Genetics of educational attainment and the persistence of privilege at the turn of the 21st century


Nielsen, Francois & Roos, Micah (2012). Genetics of educational attainment and the persistence of privilege at the turn of the 21st century. 2012 Add Health Users Conference. Bethesda, MD.


We estimate quantitative genetic (ACE) models of educational attainment using structural equations methodology with data on 1,576 pairs of young adult siblings (n pairs = 200 MZ twins, 324 DZ twins, 639 full siblings, 213 half siblings, 68 cousins, and 132 nonrelated siblings) to distinguish the roles of genetic and environmental influences on educational attainment (highest degree earned). While many cognitive and educational outcomes show increasing effects of genes (heritability) and declining effects of the shared environment by late adolescence, we find that the role of genes in educational attainment is relatively weaker (23 percent of the variance in attainment) and the role of the shared family environment stronger (41 percent of the variance for twins and 30 percent of the variance for non-twin siblings) than is typically found for cognitive outcomes (such as IQ) at the same young adult stage in the life course. The pattern of persistent shared environmentality, especially for twins, is not accounted for by the strong degree of assortative mating in the data (parental correlation r = .629) nor by direct effects of educational attainment of the siblings on each other. This empirical pattern may reflect a greater impact of available family financial resources on educational attainment than on more purely cognitive outcomes, and the persistence of substantial inequality of opportunity for educational attainment in American society at the turn of the twenty first century.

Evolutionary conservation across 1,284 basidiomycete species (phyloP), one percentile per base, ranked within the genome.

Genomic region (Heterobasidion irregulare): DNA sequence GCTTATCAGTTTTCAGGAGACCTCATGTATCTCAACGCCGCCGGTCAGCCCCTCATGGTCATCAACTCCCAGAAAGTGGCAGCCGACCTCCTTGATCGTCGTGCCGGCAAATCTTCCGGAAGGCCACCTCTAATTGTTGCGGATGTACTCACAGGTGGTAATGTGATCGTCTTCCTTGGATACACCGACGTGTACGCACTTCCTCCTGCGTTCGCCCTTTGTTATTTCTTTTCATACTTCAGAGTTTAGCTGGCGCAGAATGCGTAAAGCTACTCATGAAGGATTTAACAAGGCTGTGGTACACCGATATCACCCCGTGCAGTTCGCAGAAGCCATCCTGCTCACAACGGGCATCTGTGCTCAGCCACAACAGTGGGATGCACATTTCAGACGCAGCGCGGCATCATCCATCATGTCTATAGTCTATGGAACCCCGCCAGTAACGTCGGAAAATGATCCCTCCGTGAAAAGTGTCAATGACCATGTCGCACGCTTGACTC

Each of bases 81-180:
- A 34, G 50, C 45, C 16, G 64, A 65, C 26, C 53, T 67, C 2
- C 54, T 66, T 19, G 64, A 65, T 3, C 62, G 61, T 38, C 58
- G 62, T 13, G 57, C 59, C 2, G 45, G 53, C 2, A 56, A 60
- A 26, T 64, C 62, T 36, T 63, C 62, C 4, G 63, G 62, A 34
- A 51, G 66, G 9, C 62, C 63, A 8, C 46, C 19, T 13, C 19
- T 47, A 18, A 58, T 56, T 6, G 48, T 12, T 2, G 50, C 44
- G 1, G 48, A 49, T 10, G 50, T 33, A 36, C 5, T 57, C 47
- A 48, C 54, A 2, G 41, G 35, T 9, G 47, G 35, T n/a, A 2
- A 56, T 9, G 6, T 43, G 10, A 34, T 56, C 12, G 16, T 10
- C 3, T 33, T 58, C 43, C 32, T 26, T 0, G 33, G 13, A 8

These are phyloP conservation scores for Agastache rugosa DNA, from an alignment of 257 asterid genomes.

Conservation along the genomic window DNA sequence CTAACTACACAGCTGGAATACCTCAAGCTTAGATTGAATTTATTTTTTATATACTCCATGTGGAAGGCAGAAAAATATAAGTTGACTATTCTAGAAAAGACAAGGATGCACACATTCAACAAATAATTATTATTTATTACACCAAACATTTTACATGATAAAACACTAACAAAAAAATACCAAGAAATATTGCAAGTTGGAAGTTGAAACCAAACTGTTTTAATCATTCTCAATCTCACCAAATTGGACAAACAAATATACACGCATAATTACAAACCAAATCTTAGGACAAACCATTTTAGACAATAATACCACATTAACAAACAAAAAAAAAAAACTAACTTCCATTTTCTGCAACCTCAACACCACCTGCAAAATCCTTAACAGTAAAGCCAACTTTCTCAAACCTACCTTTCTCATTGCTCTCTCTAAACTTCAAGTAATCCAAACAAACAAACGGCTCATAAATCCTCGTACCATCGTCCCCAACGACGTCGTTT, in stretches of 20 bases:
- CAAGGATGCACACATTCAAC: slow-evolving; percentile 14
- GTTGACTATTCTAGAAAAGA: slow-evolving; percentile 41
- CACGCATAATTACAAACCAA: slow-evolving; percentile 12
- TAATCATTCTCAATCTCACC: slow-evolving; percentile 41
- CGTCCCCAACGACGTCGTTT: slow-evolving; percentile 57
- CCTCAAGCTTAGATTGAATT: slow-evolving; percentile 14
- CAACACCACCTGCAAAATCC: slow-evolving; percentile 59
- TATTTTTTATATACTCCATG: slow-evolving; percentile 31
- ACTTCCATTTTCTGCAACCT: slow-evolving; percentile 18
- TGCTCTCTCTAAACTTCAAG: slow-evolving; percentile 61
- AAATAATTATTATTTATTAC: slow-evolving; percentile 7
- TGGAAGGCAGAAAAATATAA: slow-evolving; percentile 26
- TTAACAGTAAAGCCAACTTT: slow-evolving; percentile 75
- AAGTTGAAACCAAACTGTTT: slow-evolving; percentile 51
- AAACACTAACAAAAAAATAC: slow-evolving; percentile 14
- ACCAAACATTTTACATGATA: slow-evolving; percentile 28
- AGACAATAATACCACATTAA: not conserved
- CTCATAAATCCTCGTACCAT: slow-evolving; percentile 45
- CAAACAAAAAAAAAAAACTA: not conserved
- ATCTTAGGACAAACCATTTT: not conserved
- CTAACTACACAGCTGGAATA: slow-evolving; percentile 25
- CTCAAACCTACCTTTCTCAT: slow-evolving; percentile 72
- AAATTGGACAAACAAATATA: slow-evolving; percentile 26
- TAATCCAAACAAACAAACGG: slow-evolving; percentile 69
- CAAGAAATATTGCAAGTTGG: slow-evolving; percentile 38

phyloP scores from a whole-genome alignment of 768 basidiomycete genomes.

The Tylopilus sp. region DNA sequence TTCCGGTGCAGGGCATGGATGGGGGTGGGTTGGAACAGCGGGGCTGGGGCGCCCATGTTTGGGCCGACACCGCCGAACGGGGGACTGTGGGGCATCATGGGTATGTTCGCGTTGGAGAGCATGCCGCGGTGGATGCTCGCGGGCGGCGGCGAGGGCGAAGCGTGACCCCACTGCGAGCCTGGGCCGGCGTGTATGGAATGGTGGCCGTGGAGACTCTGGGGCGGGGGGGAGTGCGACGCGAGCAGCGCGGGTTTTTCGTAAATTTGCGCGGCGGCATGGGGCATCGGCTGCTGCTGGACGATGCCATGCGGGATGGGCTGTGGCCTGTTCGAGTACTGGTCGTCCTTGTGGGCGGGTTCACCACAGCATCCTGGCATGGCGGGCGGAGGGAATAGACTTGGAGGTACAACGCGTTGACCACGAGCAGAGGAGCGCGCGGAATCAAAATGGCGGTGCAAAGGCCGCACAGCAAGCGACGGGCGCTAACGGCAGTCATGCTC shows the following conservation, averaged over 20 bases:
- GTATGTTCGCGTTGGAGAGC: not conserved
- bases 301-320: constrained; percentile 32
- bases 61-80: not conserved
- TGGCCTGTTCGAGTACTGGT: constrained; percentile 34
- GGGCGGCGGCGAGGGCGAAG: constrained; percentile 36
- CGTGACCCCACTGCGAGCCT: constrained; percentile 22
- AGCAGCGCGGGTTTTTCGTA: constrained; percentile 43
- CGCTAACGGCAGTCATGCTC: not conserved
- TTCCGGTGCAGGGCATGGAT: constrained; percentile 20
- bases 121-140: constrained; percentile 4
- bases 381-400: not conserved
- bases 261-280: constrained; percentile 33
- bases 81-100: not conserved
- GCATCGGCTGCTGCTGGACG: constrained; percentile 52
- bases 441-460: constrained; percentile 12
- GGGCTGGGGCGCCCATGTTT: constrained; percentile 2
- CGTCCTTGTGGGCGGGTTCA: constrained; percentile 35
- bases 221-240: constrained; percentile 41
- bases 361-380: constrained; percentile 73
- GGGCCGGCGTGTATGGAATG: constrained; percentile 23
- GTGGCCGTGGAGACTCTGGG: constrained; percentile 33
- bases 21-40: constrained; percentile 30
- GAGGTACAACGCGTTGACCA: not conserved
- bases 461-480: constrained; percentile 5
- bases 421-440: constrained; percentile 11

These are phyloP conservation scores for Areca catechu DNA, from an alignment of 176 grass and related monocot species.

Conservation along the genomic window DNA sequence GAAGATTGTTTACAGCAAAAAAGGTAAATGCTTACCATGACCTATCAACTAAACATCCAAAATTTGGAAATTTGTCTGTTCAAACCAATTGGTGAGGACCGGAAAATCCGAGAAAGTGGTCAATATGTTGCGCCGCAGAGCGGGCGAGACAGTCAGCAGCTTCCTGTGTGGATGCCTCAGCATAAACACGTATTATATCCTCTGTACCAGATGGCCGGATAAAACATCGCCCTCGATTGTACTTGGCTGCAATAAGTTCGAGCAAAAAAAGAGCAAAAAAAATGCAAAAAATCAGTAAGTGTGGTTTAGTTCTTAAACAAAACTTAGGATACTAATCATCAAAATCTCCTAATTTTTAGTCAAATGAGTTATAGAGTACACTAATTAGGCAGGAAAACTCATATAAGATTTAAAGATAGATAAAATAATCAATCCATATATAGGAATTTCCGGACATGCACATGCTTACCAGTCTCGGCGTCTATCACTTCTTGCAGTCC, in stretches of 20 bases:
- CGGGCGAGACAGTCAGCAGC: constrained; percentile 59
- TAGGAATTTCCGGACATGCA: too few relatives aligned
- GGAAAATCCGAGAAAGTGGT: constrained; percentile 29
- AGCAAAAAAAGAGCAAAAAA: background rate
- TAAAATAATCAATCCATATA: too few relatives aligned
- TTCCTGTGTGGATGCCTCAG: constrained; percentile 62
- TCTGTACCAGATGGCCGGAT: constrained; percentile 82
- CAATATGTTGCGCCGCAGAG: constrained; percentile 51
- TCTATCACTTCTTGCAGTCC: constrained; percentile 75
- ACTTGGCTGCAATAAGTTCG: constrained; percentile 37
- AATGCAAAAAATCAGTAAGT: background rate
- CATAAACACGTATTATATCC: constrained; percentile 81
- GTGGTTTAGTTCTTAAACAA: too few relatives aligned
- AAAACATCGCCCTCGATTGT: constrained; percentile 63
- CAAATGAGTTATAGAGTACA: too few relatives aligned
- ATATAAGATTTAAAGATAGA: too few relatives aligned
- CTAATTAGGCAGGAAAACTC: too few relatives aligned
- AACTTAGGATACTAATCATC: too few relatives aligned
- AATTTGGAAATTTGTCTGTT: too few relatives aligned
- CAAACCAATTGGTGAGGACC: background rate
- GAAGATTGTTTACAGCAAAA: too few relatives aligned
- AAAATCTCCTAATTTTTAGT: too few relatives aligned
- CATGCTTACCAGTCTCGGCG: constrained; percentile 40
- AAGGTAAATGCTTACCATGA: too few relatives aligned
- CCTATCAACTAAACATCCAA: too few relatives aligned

Reference Type

Conference proceeding

Book Title

2012 Add Health Users Conference


Nielsen, Francois
Roos, Micah

Year Published


City of Publication

Bethesda, MD

Reference ID